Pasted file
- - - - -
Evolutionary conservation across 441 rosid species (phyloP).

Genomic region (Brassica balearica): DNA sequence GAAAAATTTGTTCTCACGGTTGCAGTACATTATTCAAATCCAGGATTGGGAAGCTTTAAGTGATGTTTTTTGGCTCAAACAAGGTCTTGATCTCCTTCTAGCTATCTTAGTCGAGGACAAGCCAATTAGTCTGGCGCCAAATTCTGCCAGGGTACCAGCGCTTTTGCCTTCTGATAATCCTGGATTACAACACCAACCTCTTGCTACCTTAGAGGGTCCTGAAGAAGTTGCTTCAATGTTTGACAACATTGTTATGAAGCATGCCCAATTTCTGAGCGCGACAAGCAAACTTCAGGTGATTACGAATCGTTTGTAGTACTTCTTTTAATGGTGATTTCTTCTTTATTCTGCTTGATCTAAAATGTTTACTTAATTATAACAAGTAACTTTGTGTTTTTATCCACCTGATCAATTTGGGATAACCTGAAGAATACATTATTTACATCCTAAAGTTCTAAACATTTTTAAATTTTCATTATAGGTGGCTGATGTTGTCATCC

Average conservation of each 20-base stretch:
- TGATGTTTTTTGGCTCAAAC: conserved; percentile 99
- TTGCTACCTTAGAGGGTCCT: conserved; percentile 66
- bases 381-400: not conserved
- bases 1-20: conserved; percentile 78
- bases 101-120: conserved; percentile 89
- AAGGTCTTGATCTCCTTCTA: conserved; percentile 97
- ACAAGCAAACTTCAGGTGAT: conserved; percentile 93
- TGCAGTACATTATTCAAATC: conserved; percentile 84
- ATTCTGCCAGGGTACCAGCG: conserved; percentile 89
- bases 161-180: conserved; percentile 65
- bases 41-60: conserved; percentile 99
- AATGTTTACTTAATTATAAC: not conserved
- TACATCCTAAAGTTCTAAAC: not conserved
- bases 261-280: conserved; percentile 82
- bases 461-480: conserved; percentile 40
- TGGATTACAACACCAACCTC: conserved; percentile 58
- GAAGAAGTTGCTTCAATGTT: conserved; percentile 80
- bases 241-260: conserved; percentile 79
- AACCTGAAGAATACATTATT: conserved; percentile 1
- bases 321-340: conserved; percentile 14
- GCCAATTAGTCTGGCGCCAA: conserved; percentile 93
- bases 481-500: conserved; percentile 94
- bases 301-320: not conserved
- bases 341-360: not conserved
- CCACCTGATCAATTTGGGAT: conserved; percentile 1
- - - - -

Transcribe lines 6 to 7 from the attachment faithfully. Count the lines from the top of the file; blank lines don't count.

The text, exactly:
- bases 381-400: not conserved
- bases 1-20: conserved; percentile 78